She co-created “Spider-Woman” and helped illustrate “The Incredible Hulk” and other Marvel Comics classics.
Marie Severin, one of the first women to become a major comic-book illustrator and who helped produce “Dr. Strange,” “The Incredible Hulk” and other classic works for Marvel Comics, died Aug. 29 at a hospice facility in Massapequa, New York. She was 89.
The cause was a hemorrhagic stroke, said a friend, Daniel Friedman.
Severin spent more than 50 years as an illustrator, handling all three of the major visual tasks in comic-book production: penciling, inking and coloring. She worked closely with Marvel’s editor in chief Stan Lee for decades and in 2001 was named to the Will Eisner Comics Hall of Fame.
In the 1970s, Severin was a co-creator of Jessica Drew – better known as the superhero Spider-Woman – and designed the character’s skintight red-and-yellow costume.
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“Marie Severin did it all – penciler, inker, colorist, character creator,” historian and publisher Craig Yoe, the former creative director of Jim Henson’s Muppets, wrote in an email. He called her “one of the last of comics’ greatest generation.”
Severin began her career in 1949, when her brother, John Severin, asked her to help with comic books he was illustrating for EC Comics. She was often relegated to what was seen as the secondary role of colorist.
Traditionally, a comic book began with pencil sketches, which could be altered before eventually being drawn in final form by the “inker.” The pencilers, inkers and writers who provided the story line were considered the creative forces in comic books.
Then the colorist – Severin’s initial role – took over. Using a palette of 48 colors in that pre-computer age, she mixed dyes and applied hues to a series of black-and-white line drawings, thus giving comics much of their eye-catching vibrancy.
“It’s like music in the background,” Ms. Severin said in an interview with a website called TheSequentialArt.com. “I think of coloring as the music in comic books.”
Despite the high level of artistry, comic books were seldom considered a serious or collectible art form – even by the people who created them – until years later. The original artwork that Severin labored over, often under intense deadlines, was then sent to compositors and eventually printed on cheap, coarse paper to be sold to children for 10 cents.
“I would mix colors – golds, greens, blues and so on,” Severin told TheSequentialArt.com. “They never printed quite as vivid because, remember, in those days the paper was almost a tan to begin with, and if it wasn’t, it would turn so in about six months.”
After her brother moved on to Mad magazine and other publications in the 1950s, Severin joined Atlas Comics, which later became Marvel Comics, and was known at the time for its illustrated horror books. In 1954, a Senate committee held hearings on whether comic books contributed to juvenile delinquency, and the industry was forced to censor itself and cut back on the freewheeling images of earlier years.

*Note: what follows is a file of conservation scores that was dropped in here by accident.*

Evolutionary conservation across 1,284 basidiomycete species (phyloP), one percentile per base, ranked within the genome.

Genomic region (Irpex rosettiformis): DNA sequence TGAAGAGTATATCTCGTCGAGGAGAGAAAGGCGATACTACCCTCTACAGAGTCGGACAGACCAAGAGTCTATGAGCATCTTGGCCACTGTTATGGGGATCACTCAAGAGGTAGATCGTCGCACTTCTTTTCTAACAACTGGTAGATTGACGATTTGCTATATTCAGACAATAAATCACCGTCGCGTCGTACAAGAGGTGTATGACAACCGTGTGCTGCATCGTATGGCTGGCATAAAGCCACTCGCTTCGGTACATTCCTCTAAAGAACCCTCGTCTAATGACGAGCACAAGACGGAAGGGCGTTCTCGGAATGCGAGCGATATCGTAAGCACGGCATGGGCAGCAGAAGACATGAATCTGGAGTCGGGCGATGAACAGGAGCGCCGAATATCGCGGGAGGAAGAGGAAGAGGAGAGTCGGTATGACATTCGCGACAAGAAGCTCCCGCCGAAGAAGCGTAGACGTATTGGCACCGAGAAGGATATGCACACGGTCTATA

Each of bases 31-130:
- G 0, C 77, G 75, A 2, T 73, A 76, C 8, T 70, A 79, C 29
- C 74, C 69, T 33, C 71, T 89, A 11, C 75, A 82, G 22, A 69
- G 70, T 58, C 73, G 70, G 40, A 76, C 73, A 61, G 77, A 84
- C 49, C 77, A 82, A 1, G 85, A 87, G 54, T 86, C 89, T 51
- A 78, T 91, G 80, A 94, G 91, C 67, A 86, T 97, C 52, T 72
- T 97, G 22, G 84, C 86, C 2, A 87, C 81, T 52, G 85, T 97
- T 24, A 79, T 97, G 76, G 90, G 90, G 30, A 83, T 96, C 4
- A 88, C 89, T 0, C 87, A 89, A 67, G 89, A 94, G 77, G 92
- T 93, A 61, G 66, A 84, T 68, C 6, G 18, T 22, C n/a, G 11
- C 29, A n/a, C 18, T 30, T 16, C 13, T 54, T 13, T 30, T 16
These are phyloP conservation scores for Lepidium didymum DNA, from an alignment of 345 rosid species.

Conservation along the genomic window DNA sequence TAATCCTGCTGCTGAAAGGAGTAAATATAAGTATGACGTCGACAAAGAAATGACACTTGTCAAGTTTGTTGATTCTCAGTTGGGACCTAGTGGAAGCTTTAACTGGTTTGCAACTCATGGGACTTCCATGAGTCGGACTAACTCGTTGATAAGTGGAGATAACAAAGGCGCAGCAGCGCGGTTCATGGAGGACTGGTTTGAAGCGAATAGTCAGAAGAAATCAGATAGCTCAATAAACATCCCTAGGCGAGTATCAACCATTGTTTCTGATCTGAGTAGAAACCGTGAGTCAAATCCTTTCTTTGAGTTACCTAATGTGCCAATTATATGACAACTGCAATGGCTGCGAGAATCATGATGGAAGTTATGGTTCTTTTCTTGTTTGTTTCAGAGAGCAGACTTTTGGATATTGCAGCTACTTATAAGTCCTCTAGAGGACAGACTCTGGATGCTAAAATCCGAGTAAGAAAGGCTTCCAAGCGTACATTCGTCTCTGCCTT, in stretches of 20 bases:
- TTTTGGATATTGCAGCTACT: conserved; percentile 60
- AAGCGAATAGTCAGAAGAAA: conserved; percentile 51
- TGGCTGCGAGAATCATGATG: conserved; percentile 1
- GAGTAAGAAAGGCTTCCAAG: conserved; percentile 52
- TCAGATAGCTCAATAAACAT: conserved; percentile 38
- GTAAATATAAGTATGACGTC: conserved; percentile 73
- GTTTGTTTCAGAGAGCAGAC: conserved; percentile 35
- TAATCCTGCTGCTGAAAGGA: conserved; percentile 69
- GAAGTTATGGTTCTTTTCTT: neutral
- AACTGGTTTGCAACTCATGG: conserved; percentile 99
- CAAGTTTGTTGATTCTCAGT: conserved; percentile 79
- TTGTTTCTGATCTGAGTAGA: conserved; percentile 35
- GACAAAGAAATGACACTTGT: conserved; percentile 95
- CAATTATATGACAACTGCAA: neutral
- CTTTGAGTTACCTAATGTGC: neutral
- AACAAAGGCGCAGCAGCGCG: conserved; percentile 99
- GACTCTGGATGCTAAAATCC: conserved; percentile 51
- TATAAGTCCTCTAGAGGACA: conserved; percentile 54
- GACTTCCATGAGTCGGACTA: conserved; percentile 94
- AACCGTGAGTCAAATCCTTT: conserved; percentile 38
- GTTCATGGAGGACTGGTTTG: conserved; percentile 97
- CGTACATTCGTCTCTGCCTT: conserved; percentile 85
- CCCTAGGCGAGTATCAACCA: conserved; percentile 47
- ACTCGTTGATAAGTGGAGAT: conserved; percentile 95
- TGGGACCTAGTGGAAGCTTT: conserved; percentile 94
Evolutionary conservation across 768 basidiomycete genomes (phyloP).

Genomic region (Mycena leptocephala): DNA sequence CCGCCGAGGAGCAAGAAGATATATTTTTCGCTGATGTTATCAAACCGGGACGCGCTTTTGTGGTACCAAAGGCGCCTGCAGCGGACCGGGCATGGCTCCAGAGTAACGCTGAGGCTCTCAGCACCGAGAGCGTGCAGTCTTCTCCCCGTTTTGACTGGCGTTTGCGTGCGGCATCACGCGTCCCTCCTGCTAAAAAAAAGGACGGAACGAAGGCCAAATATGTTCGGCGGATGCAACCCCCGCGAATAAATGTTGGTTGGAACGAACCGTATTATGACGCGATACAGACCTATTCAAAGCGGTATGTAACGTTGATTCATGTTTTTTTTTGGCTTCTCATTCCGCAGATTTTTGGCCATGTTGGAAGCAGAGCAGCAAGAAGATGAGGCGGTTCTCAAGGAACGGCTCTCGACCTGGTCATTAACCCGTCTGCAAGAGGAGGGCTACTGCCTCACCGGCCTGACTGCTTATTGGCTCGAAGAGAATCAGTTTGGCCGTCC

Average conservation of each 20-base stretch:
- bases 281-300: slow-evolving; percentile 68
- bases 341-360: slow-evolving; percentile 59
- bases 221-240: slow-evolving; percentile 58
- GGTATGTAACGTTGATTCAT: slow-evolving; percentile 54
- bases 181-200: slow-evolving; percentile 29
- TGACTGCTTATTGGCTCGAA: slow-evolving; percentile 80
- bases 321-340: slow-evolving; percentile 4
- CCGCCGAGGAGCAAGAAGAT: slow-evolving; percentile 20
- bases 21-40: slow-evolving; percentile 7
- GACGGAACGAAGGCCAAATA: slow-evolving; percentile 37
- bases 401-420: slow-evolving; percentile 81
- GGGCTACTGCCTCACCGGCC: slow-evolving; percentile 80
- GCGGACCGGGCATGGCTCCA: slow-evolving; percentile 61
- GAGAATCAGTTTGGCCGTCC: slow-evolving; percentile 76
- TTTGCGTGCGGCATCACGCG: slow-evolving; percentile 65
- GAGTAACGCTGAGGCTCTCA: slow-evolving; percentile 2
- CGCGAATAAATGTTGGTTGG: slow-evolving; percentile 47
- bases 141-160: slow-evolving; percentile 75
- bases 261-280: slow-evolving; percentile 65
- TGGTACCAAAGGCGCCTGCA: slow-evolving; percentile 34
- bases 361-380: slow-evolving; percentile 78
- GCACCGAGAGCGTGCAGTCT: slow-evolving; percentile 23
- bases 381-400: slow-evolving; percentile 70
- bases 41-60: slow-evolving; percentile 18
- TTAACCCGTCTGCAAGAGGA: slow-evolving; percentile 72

Severin then worked for the Federal Reserve System as a designer and illustrator before rejoining Marvel Comics in the late 1950s.
“I was always drawing, but in my early years they didn’t know me as an artist, just as the colorist who could touch up stuff and fix lettering, “she told TheSequentialArt.com. “When I came back to Stan [Lee at Marvel Comics] he didn’t even look at my portfolio: ‘Oh Marie, it’s so good to see you. We need somebody in production.’ “
But after Severin did an illustration for Esquire magazine, she began to gain recognition as an artist. She worked on “Dr. Strange” after its creator, Steve Ditko, left Marvel, then was instrumental in reviving the “Incredible Hulk” series in the mid-1960s. Her illustrations, and not just her colors, came to be featured on the covers of many Marvel comic books.
“She basically worked on every character Marvel had,” Friedman, a physician, musician and author who has written about Severin, said in an interview.
Lee often came into Severin’s office at Marvel’s New York headquarters with ideas for how he wanted certain characters to look. She quickly sketched as he posed as if in mid-punch or contorted his face in a menacing grimace.
“No one was able to present action and movement the way she did,” Friedman said. “Basically, her model for a lot of these characters was Stan Lee.”
Marie Anita Severin was born Aug. 21, 1929, in East Rockaway, New York, and grew up on Long Island and in Brooklyn. Her father designed packaging and other products for the Elizabeth Arden fashion company, and her mother was a homemaker interested in design.
Severin and her brother, who was seven years older and died in 2012, often drew together at the kitchen table, and she studied the comic books he brought home.
In addition to her work on comic books, Severin worked on special projects for Marvel and also helped illustrated Muppet Babies and Alf comic books, as well as tie-in publications for the Star Wars film franchise.
She lived for decades on Long Island and retired in her mid-70s. She had no immediate survivors.
In 2001, she was named to the Will Eisner Hall of Fame – considered one of the highest honors for comic illustrators – and won the Icon Award at the 2017 Comic-Con gathering in San Diego.
Severin had a wry sense of humor that she used to battle and often overcome sexual stereotypes in a field dominated by men.
“They say that women gossip,” she once said. “Well, networking is male gossip, and they ‘networked’ all the time.”